Vienna, Aug 21 : The crucial two-day meeting of the 45-nation Nuclear Suppliers Group (NSG) begins here today to decide on whether to grant India access to nuclear fuel and technology.
The NSG's plenary session is expected to discuss the possibility of granting India an exemption from its restrictive export rules. India is standing by its "excellent non-proliferation record" and will seek to allay fears or doubts that the NSG might have about having nuclear commerce with it.
The NSG waiver for India will mean the government can enter into nuclear commerce with countries like Russia and France, irrespective of what happens to the 123 Agreement on the Indo-US civilian nuclear co-operation in the US Congress.
American diplomats said on Wednesday that it is unlikely that a deal will be reached in two-day meetings. Instead, they said, a second NSG meeting probably will need to be held next month, leaving little time for final approval by the US Congress in September session.
Both India and the United States have lobbied vigorously for approval of the deal. But the NSG, which governs trade in reactors and uranium, operates by consensus, allowing even small nations to block or significantly amend any agreement.
About half the NSG countries have reportedly agreed to co-sponsor the US request to grant a waiver to India while, Austria and New Zealand were holding up the approval.
On the other hand, countries known for nuclear industries like France, Russia, UK and US want to start nuclear commerce with India.
An Indian delegation headed by Foreign Secretary Shiv Shankar Menon, which is in Vienna, held a special briefing for the members of the NSG and representatives of the NSG Troika -- Germany, South Africa and Hungary last night.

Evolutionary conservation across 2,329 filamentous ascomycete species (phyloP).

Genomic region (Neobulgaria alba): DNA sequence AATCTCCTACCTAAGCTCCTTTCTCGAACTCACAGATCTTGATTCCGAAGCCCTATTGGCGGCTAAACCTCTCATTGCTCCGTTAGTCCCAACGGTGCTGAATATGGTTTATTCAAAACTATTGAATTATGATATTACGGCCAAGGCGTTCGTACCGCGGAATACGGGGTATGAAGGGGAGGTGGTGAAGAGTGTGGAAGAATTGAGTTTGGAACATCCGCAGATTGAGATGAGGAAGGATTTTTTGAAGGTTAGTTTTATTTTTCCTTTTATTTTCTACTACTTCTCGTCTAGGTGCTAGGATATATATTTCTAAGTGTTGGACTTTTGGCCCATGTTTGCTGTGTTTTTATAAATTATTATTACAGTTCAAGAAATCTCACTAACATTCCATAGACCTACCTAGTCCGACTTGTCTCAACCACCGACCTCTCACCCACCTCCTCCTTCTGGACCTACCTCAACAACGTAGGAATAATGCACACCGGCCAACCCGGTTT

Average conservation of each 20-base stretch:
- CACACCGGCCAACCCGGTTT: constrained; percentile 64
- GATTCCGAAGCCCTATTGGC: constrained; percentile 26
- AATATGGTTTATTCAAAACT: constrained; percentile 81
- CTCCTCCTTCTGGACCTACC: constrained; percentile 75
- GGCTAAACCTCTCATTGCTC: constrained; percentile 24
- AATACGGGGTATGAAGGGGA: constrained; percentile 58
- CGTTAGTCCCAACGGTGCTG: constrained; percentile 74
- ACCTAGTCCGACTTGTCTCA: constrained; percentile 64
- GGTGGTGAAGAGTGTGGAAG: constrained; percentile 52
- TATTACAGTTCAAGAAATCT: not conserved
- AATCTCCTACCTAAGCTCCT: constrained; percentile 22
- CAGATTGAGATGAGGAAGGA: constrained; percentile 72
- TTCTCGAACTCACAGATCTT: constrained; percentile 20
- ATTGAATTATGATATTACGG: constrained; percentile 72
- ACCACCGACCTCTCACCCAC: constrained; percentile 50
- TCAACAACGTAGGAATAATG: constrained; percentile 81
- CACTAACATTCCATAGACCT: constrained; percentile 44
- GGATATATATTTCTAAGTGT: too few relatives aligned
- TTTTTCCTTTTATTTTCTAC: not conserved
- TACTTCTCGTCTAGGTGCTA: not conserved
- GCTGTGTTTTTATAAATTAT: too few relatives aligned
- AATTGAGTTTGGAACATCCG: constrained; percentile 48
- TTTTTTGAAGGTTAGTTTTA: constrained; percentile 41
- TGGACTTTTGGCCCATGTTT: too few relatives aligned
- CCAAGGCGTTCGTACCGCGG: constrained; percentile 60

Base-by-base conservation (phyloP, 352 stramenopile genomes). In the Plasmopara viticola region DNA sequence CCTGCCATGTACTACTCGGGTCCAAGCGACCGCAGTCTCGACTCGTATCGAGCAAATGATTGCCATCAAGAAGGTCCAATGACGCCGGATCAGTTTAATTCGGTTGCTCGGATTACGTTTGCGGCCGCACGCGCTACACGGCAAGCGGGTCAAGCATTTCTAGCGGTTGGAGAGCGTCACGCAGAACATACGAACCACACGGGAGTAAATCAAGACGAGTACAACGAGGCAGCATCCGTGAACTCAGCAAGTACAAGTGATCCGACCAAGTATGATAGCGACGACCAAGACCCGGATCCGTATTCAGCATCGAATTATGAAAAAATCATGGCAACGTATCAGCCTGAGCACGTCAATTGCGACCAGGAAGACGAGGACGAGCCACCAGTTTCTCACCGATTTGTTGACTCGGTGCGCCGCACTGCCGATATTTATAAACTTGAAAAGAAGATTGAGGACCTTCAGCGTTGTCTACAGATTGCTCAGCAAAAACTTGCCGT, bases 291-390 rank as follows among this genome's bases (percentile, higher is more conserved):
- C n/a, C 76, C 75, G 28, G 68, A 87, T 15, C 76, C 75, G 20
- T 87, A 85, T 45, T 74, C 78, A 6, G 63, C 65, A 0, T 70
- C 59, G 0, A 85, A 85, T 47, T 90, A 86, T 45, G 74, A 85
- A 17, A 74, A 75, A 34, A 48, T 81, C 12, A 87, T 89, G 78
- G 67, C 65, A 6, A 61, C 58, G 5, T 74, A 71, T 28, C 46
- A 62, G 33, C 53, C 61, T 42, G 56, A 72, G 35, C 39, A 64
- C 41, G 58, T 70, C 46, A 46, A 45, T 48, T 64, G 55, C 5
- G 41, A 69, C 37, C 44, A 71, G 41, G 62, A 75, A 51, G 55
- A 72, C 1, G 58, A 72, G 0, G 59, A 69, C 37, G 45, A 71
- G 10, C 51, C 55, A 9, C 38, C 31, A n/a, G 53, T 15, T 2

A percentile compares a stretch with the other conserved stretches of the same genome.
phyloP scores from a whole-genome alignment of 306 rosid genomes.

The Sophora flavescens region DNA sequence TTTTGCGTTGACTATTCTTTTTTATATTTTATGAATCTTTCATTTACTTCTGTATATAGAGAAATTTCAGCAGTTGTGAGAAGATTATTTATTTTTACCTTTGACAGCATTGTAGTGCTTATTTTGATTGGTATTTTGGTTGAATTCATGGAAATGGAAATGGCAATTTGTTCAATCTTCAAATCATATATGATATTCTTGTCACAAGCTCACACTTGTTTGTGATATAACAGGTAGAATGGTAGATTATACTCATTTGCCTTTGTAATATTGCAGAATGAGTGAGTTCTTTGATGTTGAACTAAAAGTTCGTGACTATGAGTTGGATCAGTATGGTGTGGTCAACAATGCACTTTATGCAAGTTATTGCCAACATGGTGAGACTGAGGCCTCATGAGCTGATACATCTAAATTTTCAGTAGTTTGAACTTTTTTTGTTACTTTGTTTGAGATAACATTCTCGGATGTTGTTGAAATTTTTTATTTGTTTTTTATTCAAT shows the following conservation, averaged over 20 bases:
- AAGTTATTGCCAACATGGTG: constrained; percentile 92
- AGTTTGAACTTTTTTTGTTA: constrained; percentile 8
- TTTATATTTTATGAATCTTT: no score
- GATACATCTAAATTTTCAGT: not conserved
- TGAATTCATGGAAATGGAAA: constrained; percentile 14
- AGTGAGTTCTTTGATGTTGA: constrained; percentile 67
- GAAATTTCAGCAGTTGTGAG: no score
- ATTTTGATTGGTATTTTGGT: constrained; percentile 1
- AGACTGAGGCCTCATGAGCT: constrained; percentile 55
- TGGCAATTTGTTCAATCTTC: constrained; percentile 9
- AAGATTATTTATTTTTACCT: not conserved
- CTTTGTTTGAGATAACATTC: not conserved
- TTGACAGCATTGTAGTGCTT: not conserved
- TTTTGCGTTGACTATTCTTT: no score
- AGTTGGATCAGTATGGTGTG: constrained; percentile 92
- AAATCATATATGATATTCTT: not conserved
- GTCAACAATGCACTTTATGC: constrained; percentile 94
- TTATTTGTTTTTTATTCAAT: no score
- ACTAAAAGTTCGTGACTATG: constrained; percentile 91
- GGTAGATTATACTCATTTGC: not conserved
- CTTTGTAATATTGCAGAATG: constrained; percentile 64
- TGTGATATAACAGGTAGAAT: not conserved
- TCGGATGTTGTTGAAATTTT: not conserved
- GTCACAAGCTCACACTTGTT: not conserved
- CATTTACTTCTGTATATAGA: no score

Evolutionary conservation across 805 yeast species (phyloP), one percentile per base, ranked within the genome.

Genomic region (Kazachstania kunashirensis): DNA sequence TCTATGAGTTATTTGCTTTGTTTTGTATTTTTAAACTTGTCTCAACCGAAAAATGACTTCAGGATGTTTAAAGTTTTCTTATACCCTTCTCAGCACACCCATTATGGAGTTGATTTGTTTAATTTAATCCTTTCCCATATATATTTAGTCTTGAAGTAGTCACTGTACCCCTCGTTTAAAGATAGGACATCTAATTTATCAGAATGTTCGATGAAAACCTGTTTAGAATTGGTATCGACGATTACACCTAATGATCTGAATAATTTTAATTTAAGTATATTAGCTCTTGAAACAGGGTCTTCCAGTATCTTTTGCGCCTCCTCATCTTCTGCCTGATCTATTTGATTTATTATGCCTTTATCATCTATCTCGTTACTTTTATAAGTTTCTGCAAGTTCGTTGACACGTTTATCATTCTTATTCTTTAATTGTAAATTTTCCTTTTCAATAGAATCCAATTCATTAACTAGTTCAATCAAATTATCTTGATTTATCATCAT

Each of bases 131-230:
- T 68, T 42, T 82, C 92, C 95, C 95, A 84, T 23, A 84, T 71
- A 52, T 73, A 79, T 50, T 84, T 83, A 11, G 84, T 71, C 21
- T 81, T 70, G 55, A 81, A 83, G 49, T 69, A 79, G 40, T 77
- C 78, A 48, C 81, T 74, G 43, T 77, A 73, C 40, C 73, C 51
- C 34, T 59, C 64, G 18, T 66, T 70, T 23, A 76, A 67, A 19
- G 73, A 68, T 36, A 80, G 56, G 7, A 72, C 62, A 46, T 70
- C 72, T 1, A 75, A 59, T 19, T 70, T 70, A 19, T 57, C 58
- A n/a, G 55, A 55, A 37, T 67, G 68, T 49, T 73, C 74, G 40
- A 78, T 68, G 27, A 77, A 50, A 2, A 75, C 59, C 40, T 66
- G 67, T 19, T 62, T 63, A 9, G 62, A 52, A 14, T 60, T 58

The approval of the India Specific Safeguards pact by the International Atomic Energy Agency has paved the way for the NSG meetings.
The Indo-US civilian nuclear deal aims to lift a three-decade ban on the sale of U.S. nuclear fuel and reactors to India, imposed after it conducted a nuclear test in 1974, while staying out of international non-proliferation agreements.
Once formalised, the deal would give India access to U.S. nuclear fuel and equipment for the first time in 30 years, even though New Delhi has tested nuclear weapons and has refused to sign the non-proliferation agreements.
Three steps are required to operationalise the Indo-US nuclear deal namely, safeguards agreement with the IAEA, amendment in the 45-member Nuclear Suppliers Group's charter and the passing of the 123-agreement by the US Congress.
The nuke deal, which has been clouded in controversy but gives India access to the U.S. nuclear fuel and technology, is potentially worth billions of dollars to the U.S. and European nuclear supplier companies and would give India more energy alternatives needed for its development.